An exploration of Portuguese sounds, from fado to the contemporary universe of indie rock, pop & jazz
Portuguese DIY indie band The Gift is truly a generous offering, as they bestow a bountifully rich medley of pop, rock, electronica, ambient, alternative, trip hop, neo-classical and soulful Lisboa folk to the world. With a crop of #1 hits in their native land of Portugal, this impassioned ensemble is beloved all over the world, with singles sung in Portuguese and English (with hints and echoes of their initial inspiration from British trip hop threaded throughout). Lead vocalist Sonia Tavares’ sultry tone can take you to uplifting highs, down to dark cavernous places, and back again in a single phrase (as heard on the smirking, satisfyingly deep “Fácil De Entender” and the peppy dance floor gem “Clinic Hope”). Known for their heartfelt stage shows, The Gift has been taking live audiences on breathtaking emotional rollercoasters since they formed in 1994. With six full-length studio albums, a multitude of honors (their initial output Vinyl received Album of the Year by Diário de Notícias, 2004’s AM/FM went gold, MTV Europe declared them Best Portuguese Act), and tours all over the globe (South By South West in the USA, and the biggest stages in Brazil and Spain, where they have a fervent fan base), The Gift is true to their name. Their 2016 single “Love Without Violins” is a matchless confluence of their sundry forms and sonically engaging style.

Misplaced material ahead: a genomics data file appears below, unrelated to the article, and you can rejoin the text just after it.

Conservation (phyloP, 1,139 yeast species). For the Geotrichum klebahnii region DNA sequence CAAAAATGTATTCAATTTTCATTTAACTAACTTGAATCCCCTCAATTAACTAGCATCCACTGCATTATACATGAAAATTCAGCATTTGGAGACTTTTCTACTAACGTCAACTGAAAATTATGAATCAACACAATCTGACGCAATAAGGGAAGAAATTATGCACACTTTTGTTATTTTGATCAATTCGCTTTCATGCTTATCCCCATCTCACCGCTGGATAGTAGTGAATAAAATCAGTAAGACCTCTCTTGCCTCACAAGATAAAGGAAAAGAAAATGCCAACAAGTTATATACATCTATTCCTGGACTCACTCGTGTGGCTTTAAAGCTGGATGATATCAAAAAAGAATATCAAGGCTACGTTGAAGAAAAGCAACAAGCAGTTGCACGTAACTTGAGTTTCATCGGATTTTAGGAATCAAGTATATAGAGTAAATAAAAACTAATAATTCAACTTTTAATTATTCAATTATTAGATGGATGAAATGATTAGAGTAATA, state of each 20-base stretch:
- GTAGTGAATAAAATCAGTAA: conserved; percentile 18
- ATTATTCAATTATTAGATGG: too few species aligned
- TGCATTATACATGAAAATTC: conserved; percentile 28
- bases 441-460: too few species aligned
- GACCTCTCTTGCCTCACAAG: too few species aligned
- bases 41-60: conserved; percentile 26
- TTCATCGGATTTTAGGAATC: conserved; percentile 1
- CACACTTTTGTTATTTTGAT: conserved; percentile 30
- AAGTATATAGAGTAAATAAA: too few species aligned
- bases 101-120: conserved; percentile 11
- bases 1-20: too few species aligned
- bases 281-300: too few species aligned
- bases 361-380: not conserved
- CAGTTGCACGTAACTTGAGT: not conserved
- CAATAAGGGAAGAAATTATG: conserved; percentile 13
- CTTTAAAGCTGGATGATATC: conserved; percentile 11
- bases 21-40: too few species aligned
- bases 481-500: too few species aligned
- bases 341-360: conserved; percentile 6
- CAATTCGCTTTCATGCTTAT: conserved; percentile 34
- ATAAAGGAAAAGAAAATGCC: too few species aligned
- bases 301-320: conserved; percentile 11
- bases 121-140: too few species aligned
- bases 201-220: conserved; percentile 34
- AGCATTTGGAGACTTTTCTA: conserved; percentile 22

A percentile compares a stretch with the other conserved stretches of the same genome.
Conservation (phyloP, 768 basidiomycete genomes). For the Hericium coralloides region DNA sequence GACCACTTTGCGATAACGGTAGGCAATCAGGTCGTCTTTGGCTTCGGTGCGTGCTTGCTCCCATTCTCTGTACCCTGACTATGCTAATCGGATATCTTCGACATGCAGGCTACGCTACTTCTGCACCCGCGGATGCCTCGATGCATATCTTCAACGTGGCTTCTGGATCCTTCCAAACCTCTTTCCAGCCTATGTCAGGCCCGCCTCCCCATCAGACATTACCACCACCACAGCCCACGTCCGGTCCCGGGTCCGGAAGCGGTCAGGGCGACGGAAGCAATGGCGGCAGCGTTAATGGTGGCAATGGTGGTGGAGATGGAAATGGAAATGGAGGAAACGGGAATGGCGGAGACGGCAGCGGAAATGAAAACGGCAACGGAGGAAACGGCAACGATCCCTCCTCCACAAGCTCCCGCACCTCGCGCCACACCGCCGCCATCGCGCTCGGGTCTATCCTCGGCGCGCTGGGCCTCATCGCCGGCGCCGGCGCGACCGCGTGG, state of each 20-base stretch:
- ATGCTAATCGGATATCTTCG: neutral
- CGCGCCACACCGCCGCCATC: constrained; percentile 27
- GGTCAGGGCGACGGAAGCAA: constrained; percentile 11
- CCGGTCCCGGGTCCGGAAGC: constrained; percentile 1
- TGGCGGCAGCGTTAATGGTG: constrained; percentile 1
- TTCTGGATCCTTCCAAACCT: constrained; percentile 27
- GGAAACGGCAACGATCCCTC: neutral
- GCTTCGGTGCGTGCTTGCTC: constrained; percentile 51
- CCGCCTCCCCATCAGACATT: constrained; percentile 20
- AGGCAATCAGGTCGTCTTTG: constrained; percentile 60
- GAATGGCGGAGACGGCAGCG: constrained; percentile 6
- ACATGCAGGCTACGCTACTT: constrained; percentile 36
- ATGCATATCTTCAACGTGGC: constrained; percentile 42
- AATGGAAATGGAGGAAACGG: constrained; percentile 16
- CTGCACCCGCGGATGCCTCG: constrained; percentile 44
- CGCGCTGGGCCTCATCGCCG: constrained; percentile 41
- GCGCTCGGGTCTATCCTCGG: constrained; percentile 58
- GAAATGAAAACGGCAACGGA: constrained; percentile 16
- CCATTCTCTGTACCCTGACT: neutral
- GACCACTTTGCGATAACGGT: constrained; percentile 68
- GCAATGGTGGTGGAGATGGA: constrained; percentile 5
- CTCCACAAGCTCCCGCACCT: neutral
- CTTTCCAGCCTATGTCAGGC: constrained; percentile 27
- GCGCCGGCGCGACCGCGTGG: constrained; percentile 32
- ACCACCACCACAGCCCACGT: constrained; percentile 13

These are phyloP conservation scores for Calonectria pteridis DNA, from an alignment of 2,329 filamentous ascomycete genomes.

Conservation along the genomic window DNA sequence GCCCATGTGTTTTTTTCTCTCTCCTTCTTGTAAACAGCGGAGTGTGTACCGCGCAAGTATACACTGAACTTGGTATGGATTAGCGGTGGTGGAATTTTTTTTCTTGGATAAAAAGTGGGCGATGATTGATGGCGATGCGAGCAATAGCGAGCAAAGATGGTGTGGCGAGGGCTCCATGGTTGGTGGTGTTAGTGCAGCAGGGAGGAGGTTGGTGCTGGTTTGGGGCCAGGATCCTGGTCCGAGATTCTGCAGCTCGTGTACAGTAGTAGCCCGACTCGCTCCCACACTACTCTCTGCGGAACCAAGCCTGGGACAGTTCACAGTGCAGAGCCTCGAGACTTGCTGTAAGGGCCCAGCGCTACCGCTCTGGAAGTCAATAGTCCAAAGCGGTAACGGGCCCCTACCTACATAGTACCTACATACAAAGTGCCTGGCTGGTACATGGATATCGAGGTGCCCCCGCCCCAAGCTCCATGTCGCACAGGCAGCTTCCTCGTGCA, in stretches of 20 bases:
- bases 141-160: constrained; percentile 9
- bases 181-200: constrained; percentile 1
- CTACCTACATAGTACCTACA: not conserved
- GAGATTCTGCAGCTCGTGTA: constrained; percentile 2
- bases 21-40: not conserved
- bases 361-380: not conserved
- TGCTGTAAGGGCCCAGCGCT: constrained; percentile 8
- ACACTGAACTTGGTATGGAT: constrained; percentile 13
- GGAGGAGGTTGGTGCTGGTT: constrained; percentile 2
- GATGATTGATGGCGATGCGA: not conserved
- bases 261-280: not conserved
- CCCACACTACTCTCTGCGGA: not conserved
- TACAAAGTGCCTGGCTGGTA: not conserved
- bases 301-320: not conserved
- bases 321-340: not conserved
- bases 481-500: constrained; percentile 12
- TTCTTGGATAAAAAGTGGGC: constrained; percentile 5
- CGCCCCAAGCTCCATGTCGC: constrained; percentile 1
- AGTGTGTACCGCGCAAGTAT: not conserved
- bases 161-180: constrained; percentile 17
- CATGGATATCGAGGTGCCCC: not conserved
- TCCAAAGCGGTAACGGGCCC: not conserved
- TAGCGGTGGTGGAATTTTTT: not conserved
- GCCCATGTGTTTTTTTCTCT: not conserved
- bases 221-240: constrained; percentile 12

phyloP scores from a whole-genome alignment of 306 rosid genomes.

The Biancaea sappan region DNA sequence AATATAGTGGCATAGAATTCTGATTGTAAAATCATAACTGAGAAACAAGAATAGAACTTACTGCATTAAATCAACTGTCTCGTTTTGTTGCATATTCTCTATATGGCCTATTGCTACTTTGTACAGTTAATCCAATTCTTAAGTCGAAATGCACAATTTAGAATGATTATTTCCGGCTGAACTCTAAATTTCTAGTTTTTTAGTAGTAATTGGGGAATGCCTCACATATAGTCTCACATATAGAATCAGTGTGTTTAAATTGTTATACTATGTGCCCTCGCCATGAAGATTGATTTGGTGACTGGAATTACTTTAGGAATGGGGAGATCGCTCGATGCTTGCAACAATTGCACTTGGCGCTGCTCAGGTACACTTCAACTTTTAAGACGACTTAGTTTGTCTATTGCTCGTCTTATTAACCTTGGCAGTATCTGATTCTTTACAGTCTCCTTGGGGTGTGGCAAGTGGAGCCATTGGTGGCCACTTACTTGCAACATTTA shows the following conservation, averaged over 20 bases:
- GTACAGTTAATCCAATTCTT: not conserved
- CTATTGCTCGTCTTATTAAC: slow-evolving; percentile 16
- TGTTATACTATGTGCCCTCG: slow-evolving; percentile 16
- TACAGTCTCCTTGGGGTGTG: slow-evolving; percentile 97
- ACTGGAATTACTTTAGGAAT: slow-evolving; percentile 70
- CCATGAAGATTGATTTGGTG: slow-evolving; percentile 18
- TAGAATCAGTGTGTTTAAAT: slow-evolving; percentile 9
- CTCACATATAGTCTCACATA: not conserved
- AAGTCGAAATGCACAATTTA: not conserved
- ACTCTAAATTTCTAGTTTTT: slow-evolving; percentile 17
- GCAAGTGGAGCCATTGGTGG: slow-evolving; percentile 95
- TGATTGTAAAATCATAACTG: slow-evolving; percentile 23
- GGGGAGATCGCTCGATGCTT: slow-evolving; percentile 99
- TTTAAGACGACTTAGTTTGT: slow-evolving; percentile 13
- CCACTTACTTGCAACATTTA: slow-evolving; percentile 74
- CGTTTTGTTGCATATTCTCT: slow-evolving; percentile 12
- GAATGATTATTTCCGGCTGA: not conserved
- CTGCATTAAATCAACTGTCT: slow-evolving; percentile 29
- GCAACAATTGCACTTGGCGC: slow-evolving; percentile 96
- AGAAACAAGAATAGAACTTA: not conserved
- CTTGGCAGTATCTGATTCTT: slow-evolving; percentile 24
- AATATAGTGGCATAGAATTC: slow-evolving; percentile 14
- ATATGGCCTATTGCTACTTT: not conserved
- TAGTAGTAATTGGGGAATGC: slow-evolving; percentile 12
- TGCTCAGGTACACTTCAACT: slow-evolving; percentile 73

The passing of famed Portuguese guitarist Carlos Paredes prompted a sizable group of musicians to coalesce and produce the tribute album Movimentos Perpétuos. It was for this noble event that Dead Combo was formed, as they contributed the track “Paredes Ambience.” The two individuals that comprised this makeshift unit, Tó Trips and Pedro V. Gonçalves, soon realized that they had an instant knack for fashioning ambient folk-rock (the Portugal-specific “fado”) and preterit film scores together. Dead Combo has subsequently been quite prodigious, releasing six studio albums since they formed in 2003. The first record they put out, Vol. 1, introduced the world to their phenomenally distinct sound, a concoction of fado, jazz, alternative, world music and spaghetti western-themed soundtrack motifs. Their music is oft described as “visual,” as it vividly, lyrically depicts the underground art scene of Lisbon in days gone by, and that too of classic cinema. Their latest album,A Bunch of Meninos, reached #1 on the Portuguese charts, and the tracks “Rumbero” and “Lisboa Mulata” found their way onto the soundtrack of the major motion picture Focus; a clear indication that Dead Combo’s dynamic, vibrant sound is rapidly spreading all over the world.
The tender tones of Sofia Ribeiro’s pristinely lucid voice recall the classic, true talents of days gone by. With a vocal range that is nothing shy of astounding, this effervescent Portuguese singer/composer prodigy fuses classical with contemporary jazz, sprinkled with traditional ear-pleasing fado. A testament to her pleasantly striking sound, Sofia (a New York transplant) has taken home sundry international vocal awards, such as “Voicingers” (Poland, 2008), “Crest Jazz Vocal” (France, 2010) and “Young Jazz Singers” (Belgium, 2005). Over her career, she has put out eight albums, including 2012’s Ar, which received the aptly-named “Révélation” prize from one of the industry’s premier publications, Jazzman/Jazz Magazine (Paris). Her latest, 2016’s Mar Sonoro, features a title track that is both formidable and subtle, a poignant and crisp proliferation of modern jazz. The album showcases instrumental performances by other leading artists living in New York. Currently an artist in residence at Carnegie Hall, she teaches workshops all over the world, edifying others on the art of the voice and the enthralling, amorous nature of Portuguese, Brazilian and international jazz music.